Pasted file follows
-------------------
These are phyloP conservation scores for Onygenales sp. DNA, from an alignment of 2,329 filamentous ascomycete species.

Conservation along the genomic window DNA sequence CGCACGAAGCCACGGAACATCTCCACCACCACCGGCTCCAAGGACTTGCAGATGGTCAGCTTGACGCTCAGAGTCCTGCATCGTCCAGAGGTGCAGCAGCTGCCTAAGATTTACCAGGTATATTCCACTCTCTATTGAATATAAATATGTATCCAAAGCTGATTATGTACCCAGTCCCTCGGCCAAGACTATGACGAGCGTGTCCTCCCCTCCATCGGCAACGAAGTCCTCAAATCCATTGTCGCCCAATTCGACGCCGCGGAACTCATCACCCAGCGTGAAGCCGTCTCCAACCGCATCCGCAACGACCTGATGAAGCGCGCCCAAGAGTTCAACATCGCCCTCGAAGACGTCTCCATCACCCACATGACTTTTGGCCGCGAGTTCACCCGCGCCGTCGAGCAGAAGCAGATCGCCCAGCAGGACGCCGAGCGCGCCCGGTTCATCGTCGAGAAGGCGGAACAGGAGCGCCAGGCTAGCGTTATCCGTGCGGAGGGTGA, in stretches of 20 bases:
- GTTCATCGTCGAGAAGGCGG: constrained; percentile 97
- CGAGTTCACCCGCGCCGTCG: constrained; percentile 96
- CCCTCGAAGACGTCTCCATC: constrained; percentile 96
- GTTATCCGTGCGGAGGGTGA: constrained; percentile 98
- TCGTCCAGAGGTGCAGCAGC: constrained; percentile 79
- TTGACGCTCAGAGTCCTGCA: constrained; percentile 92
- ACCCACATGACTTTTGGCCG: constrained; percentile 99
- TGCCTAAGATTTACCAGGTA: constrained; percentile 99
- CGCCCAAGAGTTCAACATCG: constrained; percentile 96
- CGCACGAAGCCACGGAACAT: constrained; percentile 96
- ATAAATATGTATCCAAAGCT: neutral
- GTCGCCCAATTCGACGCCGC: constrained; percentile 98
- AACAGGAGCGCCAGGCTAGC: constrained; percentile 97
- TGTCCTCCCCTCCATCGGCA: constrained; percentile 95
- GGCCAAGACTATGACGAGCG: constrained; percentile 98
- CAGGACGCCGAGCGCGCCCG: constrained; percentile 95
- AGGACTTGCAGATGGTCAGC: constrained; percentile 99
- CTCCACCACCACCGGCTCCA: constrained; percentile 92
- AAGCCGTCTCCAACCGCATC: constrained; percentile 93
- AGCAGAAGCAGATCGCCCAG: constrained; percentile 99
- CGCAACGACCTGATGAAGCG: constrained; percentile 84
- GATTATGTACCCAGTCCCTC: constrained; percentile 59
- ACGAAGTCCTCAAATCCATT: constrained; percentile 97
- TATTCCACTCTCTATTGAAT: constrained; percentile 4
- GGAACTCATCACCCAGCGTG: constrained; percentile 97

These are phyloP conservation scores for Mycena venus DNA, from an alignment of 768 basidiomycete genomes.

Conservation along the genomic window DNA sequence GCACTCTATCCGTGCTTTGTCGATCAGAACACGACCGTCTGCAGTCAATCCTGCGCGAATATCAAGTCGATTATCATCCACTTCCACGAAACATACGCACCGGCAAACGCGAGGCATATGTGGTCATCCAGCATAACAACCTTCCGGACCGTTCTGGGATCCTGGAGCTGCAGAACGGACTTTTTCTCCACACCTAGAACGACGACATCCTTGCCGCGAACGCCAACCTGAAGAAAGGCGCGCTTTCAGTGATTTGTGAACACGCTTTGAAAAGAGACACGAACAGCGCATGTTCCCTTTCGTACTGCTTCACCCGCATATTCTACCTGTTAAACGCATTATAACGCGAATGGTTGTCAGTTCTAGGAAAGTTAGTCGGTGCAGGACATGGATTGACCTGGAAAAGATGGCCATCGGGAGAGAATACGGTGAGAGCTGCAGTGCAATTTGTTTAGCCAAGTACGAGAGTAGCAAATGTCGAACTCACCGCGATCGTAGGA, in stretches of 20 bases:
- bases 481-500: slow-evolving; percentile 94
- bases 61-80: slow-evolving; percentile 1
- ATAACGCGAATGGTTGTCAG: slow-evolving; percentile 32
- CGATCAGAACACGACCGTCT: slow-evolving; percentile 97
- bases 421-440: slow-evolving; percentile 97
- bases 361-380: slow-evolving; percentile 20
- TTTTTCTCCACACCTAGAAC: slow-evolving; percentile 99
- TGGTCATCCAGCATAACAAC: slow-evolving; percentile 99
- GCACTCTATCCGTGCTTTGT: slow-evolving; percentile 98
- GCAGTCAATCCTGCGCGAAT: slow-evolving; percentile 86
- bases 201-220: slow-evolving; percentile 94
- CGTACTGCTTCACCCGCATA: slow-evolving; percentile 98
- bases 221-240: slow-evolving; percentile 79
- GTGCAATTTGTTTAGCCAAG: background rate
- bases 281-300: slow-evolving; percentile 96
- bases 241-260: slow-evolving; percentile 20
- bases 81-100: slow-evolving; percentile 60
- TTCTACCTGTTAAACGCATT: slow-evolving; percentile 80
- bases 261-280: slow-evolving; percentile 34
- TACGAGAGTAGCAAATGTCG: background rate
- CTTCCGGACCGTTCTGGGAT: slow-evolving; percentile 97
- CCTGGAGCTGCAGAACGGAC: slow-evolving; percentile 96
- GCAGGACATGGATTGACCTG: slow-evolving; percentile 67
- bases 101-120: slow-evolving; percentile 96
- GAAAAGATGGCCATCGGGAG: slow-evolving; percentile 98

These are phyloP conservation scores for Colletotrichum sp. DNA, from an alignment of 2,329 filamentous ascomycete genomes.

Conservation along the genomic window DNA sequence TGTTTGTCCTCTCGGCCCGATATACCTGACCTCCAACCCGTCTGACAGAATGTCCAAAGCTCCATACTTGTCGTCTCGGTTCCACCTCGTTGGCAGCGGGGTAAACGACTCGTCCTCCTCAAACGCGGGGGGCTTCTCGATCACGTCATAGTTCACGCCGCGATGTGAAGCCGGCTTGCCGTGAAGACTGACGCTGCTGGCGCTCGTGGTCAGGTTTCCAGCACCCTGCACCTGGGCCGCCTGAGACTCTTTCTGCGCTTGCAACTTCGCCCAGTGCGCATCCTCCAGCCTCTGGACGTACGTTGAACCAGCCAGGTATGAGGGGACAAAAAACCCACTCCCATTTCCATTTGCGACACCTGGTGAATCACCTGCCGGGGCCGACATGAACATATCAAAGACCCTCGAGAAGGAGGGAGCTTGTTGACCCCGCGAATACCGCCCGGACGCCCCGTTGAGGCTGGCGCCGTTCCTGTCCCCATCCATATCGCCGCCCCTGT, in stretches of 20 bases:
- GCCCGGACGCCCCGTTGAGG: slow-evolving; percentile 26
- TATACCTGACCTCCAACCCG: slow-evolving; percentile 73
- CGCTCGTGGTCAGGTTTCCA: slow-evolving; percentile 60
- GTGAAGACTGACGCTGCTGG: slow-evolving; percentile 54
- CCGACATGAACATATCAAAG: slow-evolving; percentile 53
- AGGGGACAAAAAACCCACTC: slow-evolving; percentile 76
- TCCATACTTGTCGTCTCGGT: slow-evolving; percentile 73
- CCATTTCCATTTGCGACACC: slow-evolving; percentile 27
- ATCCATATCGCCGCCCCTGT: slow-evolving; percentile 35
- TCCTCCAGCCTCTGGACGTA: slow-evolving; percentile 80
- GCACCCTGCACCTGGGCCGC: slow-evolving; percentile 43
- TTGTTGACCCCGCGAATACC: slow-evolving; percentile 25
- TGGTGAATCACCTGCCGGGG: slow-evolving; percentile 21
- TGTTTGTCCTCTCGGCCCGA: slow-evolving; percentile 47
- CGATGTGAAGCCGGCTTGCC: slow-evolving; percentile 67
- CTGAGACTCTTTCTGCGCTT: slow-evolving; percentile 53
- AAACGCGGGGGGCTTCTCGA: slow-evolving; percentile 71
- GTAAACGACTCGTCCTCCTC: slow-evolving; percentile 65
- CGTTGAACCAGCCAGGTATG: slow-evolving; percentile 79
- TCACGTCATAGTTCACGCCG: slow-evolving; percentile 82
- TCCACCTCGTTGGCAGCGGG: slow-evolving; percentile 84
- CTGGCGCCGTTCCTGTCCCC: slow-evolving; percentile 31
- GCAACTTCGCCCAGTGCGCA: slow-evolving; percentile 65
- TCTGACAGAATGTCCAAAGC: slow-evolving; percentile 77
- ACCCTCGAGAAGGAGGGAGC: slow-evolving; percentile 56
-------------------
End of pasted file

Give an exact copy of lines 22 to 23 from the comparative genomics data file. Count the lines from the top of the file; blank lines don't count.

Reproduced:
- AGCAGAAGCAGATCGCCCAG: constrained; percentile 99
- CGCAACGACCTGATGAAGCG: constrained; percentile 84